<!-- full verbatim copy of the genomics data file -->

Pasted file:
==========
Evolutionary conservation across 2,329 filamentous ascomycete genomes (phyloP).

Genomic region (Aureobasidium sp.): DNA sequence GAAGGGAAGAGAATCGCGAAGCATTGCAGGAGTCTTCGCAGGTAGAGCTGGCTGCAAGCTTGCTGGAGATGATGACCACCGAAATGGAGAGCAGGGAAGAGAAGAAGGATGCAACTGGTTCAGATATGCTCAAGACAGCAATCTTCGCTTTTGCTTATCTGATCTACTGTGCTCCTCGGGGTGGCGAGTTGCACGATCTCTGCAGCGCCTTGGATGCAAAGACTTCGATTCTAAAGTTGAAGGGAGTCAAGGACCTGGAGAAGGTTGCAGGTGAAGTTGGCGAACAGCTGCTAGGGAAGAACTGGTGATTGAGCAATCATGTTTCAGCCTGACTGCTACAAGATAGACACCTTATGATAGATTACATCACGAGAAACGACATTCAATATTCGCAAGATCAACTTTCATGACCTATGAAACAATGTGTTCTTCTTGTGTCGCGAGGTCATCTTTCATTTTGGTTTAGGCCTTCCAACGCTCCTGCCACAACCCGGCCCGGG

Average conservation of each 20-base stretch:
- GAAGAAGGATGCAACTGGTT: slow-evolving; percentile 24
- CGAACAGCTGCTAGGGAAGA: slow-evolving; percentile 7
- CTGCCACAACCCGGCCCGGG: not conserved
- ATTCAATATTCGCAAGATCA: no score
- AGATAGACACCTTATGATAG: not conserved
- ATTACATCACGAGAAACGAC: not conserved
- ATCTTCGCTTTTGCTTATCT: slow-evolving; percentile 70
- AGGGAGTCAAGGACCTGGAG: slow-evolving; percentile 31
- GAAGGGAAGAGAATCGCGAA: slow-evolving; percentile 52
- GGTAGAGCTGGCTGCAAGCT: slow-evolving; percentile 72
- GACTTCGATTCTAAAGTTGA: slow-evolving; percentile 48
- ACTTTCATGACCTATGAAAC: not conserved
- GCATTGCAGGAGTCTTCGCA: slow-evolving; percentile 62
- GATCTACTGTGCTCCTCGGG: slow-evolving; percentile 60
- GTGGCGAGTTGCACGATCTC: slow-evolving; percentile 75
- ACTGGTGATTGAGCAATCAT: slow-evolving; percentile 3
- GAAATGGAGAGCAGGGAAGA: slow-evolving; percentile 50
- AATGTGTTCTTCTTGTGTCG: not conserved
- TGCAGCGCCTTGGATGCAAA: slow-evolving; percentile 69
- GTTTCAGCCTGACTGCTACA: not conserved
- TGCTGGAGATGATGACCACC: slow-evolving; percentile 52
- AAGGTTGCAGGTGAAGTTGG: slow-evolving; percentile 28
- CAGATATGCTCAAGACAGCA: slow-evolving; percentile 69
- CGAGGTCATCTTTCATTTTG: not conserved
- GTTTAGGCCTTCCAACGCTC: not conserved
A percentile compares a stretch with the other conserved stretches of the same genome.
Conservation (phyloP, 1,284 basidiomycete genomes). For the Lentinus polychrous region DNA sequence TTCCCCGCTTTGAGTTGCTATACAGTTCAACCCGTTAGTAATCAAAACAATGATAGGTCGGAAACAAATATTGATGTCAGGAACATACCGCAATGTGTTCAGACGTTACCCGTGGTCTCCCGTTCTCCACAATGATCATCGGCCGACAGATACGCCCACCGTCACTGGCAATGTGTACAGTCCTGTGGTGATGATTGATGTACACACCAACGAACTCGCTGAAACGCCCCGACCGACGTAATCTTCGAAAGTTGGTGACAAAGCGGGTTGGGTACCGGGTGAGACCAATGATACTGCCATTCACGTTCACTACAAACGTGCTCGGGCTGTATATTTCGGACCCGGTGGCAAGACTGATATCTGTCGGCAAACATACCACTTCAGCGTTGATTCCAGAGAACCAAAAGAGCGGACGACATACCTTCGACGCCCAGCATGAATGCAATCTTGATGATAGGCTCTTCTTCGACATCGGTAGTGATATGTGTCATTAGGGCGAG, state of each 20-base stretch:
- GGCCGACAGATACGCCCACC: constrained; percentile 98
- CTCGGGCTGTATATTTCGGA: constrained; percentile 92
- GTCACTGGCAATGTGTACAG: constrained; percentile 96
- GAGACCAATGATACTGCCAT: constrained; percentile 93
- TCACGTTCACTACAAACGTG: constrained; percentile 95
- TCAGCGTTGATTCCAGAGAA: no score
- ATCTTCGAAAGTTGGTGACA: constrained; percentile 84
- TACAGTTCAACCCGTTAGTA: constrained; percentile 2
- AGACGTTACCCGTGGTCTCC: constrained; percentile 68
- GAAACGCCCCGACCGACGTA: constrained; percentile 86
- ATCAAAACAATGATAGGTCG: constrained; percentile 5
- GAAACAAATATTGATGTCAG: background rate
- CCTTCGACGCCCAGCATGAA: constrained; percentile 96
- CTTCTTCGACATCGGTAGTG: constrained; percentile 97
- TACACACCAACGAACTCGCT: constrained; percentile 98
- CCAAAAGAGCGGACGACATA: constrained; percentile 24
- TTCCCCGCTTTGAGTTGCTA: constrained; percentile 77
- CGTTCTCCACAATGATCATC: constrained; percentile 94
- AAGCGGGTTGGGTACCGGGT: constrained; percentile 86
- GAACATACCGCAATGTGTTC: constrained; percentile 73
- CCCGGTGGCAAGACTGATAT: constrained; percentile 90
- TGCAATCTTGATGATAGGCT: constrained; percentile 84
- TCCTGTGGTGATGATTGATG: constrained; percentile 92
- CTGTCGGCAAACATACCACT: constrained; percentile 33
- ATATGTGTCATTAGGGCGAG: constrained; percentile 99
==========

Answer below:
Evolutionary conservation across 2,329 filamentous ascomycete genomes (phyloP).

Genomic region (Aureobasidium sp.): DNA sequence GAAGGGAAGAGAATCGCGAAGCATTGCAGGAGTCTTCGCAGGTAGAGCTGGCTGCAAGCTTGCTGGAGATGATGACCACCGAAATGGAGAGCAGGGAAGAGAAGAAGGATGCAACTGGTTCAGATATGCTCAAGACAGCAATCTTCGCTTTTGCTTATCTGATCTACTGTGCTCCTCGGGGTGGCGAGTTGCACGATCTCTGCAGCGCCTTGGATGCAAAGACTTCGATTCTAAAGTTGAAGGGAGTCAAGGACCTGGAGAAGGTTGCAGGTGAAGTTGGCGAACAGCTGCTAGGGAAGAACTGGTGATTGAGCAATCATGTTTCAGCCTGACTGCTACAAGATAGACACCTTATGATAGATTACATCACGAGAAACGACATTCAATATTCGCAAGATCAACTTTCATGACCTATGAAACAATGTGTTCTTCTTGTGTCGCGAGGTCATCTTTCATTTTGGTTTAGGCCTTCCAACGCTCCTGCCACAACCCGGCCCGGG

Average conservation of each 20-base stretch:
- GAAGAAGGATGCAACTGGTT: slow-evolving; percentile 24
- CGAACAGCTGCTAGGGAAGA: slow-evolving; percentile 7
- CTGCCACAACCCGGCCCGGG: not conserved
- ATTCAATATTCGCAAGATCA: no score
- AGATAGACACCTTATGATAG: not conserved
- ATTACATCACGAGAAACGAC: not conserved
- ATCTTCGCTTTTGCTTATCT: slow-evolving; percentile 70
- AGGGAGTCAAGGACCTGGAG: slow-evolving; percentile 31
- GAAGGGAAGAGAATCGCGAA: slow-evolving; percentile 52
- GGTAGAGCTGGCTGCAAGCT: slow-evolving; percentile 72
- GACTTCGATTCTAAAGTTGA: slow-evolving; percentile 48
- ACTTTCATGACCTATGAAAC: not conserved
- GCATTGCAGGAGTCTTCGCA: slow-evolving; percentile 62
- GATCTACTGTGCTCCTCGGG: slow-evolving; percentile 60
- GTGGCGAGTTGCACGATCTC: slow-evolving; percentile 75
- ACTGGTGATTGAGCAATCAT: slow-evolving; percentile 3
- GAAATGGAGAGCAGGGAAGA: slow-evolving; percentile 50
- AATGTGTTCTTCTTGTGTCG: not conserved
- TGCAGCGCCTTGGATGCAAA: slow-evolving; percentile 69
- GTTTCAGCCTGACTGCTACA: not conserved
- TGCTGGAGATGATGACCACC: slow-evolving; percentile 52
- AAGGTTGCAGGTGAAGTTGG: slow-evolving; percentile 28
- CAGATATGCTCAAGACAGCA: slow-evolving; percentile 69
- CGAGGTCATCTTTCATTTTG: not conserved
- GTTTAGGCCTTCCAACGCTC: not conserved
A percentile compares a stretch with the other conserved stretches of the same genome.
Conservation (phyloP, 1,284 basidiomycete genomes). For the Lentinus polychrous region DNA sequence TTCCCCGCTTTGAGTTGCTATACAGTTCAACCCGTTAGTAATCAAAACAATGATAGGTCGGAAACAAATATTGATGTCAGGAACATACCGCAATGTGTTCAGACGTTACCCGTGGTCTCCCGTTCTCCACAATGATCATCGGCCGACAGATACGCCCACCGTCACTGGCAATGTGTACAGTCCTGTGGTGATGATTGATGTACACACCAACGAACTCGCTGAAACGCCCCGACCGACGTAATCTTCGAAAGTTGGTGACAAAGCGGGTTGGGTACCGGGTGAGACCAATGATACTGCCATTCACGTTCACTACAAACGTGCTCGGGCTGTATATTTCGGACCCGGTGGCAAGACTGATATCTGTCGGCAAACATACCACTTCAGCGTTGATTCCAGAGAACCAAAAGAGCGGACGACATACCTTCGACGCCCAGCATGAATGCAATCTTGATGATAGGCTCTTCTTCGACATCGGTAGTGATATGTGTCATTAGGGCGAG, state of each 20-base stretch:
- GGCCGACAGATACGCCCACC: constrained; percentile 98
- CTCGGGCTGTATATTTCGGA: constrained; percentile 92
- GTCACTGGCAATGTGTACAG: constrained; percentile 96
- GAGACCAATGATACTGCCAT: constrained; percentile 93
- TCACGTTCACTACAAACGTG: constrained; percentile 95
- TCAGCGTTGATTCCAGAGAA: no score
- ATCTTCGAAAGTTGGTGACA: constrained; percentile 84
- TACAGTTCAACCCGTTAGTA: constrained; percentile 2
- AGACGTTACCCGTGGTCTCC: constrained; percentile 68
- GAAACGCCCCGACCGACGTA: constrained; percentile 86
- ATCAAAACAATGATAGGTCG: constrained; percentile 5
- GAAACAAATATTGATGTCAG: background rate
- CCTTCGACGCCCAGCATGAA: constrained; percentile 96
- CTTCTTCGACATCGGTAGTG: constrained; percentile 97
- TACACACCAACGAACTCGCT: constrained; percentile 98
- CCAAAAGAGCGGACGACATA: constrained; percentile 24
- TTCCCCGCTTTGAGTTGCTA: constrained; percentile 77
- CGTTCTCCACAATGATCATC: constrained; percentile 94
- AAGCGGGTTGGGTACCGGGT: constrained; percentile 86
- GAACATACCGCAATGTGTTC: constrained; percentile 73
- CCCGGTGGCAAGACTGATAT: constrained; percentile 90
- TGCAATCTTGATGATAGGCT: constrained; percentile 84
- TCCTGTGGTGATGATTGATG: constrained; percentile 92
- CTGTCGGCAAACATACCACT: constrained; percentile 33
- ATATGTGTCATTAGGGCGAG: constrained; percentile 99